Missouri's Three Forks. Lewis and a few men
left the party to forge ahead on land and look for the Shoshoni.
They roamed the river valley for days while Clark and the others
dragged the boats up the stream. Lewis knew the need for Indian
help grew even more desperate. Without horses the "Corps of
Discovery" would not be able to continue. The day after crossing
the Divide, Lewis met a band of Shoshoni and sent for Clark and
the rest of the company. When they arrived, it was discovered
that the leader of the Shoshoni band was
Sacagawea's brother. This family connection
helped the Corps acquired horses, information and a guide. They
their canoes and some equipment on the newly named
Jefferson River, and then struggled off on heavily laden horses
over underbrush choked mountain trails looking for navigable
September, they decided to turn north to the Bitterroot
Valley in order to strike an
described by the Shoshoni. The trail was rocky and
horses crippled themselves and some even fell off the slopes.
The hunting was poor and the men hungry. They soon found before
them lower, less rugged terrain, and a creek which they were
sure would lead to the Columbia River. A headlong descent by the
starving, weakened men brought them to a hospitable
Nez Perce camp, where the Indians fed them with dried
salmon. Here the weather was warmer and the game more plentiful.
After they had been fed and had rested, the Corps began to
travel again. Within a few days they had reached the Clearwater
River, a tributary of the Snake which led to the Columbia.
Ocean in View ~ O' the Joy!
Within a few days, the river widened into a broad bay.
The Corps thought (mistakenly) that they could see the
Pacific. Clark wrote
"Ocian in view! O, the joy!", but that
joy turned to misery when rough water and torrential rain
drove them to camp under the bays sheer cliffs. After a few
days they paddled into the Columbia's estuary, with the open
sea spread before them. Later while a spot for a
winter camp was being
voted on, Clark carved on a
tree: "William Clark, By land from the U. States
in 1804 and 1805."
Departing Fort Clatsop
Fort Clatsop, Oregon
on March 23,
1806, the Corps of Discovery began their journey home.
Having survived a winter of sickness, monotonous diet,
and dreary weather, the impatient explorers departed
after gifting Fort Clatsop to a
It had been
almost two years since they had left Wood River,
Illinois in May of 1804. The explorers were
backtracking across familiar terrain and their previous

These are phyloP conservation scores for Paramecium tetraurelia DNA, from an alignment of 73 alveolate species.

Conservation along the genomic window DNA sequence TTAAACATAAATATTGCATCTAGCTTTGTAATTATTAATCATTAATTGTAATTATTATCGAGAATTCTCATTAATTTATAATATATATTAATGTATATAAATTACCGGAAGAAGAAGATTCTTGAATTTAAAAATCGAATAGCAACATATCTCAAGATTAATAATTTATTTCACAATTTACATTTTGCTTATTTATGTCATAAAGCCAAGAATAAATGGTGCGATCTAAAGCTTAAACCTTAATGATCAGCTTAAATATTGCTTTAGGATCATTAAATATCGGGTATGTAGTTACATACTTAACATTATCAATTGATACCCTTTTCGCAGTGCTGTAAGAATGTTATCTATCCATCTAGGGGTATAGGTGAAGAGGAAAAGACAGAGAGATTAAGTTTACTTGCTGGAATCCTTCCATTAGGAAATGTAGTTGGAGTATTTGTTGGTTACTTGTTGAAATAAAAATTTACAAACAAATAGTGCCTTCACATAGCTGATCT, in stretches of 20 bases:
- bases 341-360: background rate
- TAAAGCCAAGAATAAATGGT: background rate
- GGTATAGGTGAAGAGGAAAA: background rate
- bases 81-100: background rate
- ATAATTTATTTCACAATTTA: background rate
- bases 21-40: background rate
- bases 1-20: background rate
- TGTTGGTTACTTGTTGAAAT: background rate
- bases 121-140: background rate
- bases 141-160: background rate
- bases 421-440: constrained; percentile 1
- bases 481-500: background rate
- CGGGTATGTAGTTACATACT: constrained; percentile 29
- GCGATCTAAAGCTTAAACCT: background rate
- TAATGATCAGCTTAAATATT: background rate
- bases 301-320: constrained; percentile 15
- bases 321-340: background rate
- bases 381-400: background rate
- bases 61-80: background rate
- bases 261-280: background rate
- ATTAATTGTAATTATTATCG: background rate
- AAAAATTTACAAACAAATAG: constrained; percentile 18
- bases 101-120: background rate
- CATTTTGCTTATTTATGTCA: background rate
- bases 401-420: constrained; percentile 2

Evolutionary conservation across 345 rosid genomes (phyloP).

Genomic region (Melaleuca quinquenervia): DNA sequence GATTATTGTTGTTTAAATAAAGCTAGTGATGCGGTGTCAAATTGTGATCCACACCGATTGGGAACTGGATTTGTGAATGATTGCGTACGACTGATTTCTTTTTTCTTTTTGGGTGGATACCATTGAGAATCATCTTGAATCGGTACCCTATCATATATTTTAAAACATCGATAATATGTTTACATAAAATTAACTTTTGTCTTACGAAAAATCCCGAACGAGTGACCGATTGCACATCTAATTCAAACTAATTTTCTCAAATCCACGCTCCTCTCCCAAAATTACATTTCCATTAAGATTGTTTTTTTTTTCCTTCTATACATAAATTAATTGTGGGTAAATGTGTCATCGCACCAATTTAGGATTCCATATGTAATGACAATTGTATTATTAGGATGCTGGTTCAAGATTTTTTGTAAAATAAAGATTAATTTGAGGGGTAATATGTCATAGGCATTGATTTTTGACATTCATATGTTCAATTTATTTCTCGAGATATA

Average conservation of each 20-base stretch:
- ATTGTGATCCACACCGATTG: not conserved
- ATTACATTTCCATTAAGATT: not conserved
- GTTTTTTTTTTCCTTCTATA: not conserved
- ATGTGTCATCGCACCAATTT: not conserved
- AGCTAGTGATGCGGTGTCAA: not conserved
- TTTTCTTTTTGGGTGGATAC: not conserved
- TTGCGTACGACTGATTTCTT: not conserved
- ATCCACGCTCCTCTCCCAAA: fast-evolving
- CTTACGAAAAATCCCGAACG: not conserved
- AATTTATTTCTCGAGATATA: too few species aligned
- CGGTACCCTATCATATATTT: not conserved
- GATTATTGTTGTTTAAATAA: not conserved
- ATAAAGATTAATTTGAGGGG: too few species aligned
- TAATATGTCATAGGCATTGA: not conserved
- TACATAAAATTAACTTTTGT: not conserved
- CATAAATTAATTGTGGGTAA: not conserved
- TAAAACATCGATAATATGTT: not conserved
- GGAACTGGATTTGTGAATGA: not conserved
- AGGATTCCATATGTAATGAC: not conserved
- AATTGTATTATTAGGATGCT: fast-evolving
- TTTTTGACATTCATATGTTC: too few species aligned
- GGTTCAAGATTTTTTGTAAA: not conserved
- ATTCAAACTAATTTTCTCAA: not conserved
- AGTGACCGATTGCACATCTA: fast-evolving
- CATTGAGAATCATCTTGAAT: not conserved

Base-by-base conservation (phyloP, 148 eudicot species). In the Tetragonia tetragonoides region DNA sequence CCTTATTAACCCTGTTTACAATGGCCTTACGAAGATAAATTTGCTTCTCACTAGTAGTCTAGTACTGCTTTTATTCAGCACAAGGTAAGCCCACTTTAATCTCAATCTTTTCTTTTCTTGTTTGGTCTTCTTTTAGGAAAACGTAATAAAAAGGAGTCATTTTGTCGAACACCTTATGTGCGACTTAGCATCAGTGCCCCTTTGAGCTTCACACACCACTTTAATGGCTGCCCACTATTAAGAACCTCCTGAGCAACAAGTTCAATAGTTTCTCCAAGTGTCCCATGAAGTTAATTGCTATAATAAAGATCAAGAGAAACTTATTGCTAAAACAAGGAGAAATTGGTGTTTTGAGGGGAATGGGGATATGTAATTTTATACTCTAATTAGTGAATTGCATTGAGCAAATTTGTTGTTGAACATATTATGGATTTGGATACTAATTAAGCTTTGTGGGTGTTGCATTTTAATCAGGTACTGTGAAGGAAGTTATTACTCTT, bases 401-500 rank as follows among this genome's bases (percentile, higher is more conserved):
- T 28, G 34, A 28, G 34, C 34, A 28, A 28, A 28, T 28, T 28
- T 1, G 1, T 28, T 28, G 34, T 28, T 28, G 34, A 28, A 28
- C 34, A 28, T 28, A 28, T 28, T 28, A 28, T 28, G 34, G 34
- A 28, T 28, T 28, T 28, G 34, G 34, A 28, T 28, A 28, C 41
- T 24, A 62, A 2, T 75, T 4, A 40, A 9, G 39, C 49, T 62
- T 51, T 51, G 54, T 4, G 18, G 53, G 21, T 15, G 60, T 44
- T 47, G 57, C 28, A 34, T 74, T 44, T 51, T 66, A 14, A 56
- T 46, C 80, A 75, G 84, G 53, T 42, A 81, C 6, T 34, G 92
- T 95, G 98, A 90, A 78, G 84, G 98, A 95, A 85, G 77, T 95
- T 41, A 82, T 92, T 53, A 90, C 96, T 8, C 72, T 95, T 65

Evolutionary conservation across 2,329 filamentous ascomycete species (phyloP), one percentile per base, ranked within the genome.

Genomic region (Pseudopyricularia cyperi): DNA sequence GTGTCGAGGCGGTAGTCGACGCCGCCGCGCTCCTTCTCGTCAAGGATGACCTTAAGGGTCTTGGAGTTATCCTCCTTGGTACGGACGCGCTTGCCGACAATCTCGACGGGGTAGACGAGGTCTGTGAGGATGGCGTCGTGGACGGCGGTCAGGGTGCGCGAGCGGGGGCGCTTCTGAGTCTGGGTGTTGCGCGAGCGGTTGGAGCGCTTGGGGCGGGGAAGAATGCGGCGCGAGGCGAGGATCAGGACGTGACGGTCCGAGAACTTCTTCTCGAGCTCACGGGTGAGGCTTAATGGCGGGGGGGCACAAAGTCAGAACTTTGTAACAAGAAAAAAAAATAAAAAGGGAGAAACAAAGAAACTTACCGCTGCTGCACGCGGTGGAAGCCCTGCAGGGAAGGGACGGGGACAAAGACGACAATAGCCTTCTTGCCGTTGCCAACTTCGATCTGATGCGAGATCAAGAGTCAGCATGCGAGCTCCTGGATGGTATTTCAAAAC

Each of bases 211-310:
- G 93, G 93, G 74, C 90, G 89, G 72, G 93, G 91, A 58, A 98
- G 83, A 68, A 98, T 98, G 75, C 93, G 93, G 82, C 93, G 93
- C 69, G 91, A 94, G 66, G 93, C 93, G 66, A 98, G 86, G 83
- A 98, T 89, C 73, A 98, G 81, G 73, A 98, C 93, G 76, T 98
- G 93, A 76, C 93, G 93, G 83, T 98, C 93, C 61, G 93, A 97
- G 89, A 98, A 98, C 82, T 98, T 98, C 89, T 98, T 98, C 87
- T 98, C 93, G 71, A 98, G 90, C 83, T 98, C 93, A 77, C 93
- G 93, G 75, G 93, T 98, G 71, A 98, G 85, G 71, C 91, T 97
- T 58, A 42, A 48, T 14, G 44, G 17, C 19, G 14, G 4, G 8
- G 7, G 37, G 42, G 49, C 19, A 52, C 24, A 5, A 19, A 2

route, however they would alter their path after passing
great falls of the Columbia.
Trading canoes for horses the explorers continued their
journey by land to the
Walla Walla (Walula) Indians.
Camping among the tribe for two days, Chief Yelleppit
informed them of an overland shortcut to the Nez Perce.
This route took the party across present towns of
Waitsburg, Dayton, and Pomeroy,
Reaching the Snake River on May 4, they
continued traveling up the north side of the river
before settling into a camp on May 14, awaiting the
snows to melt in the Bitterroot Mountains. Their
campsite was called "Camp Chopunnish"
a word Lewis used for the Nez Perce, located near
they gathered their horses and proceeded
on to Weippe Prairie. Four days later Lewis
reported in his journal, "we have now been detained near
five weeks in consequence of the snows; a serious loss
of time at this delightfull season for traveling. Every
body seems anxious to be in motion." The next
morning they departed Weippe Prairie in an attempt to
On June 17 the
disappointed explorers returned to the Prairie and hired
an Indian guide from their nearby campsite of "Chopunnish".
On June 24 the party set out along with their three Nez
Perce guides arriving at
Missoula, Montana) six days later.
On July 3, 1806, the Corps of Discovery left
Captain Lewis and nine men went to pursue a direct
route to the Missouri, then explore Maria's river.
Captain Clark and the rest of the party went a new
route to the Jefferson River, then descended to the
Three Forks and then proceeded with a detachment party
to explore the Yellowstone, while Sergeant Ordway, with
nine men, descended the Missouri.
Map of Routes
Reuniting on August 12, at
Reunion Bay near New Town, North Dakota,
days later Lewis and Clark bid farewell to
paid Toussaint Charbonneau for his services and turned
their canoes south, arriving in
St. Louis 37 days later.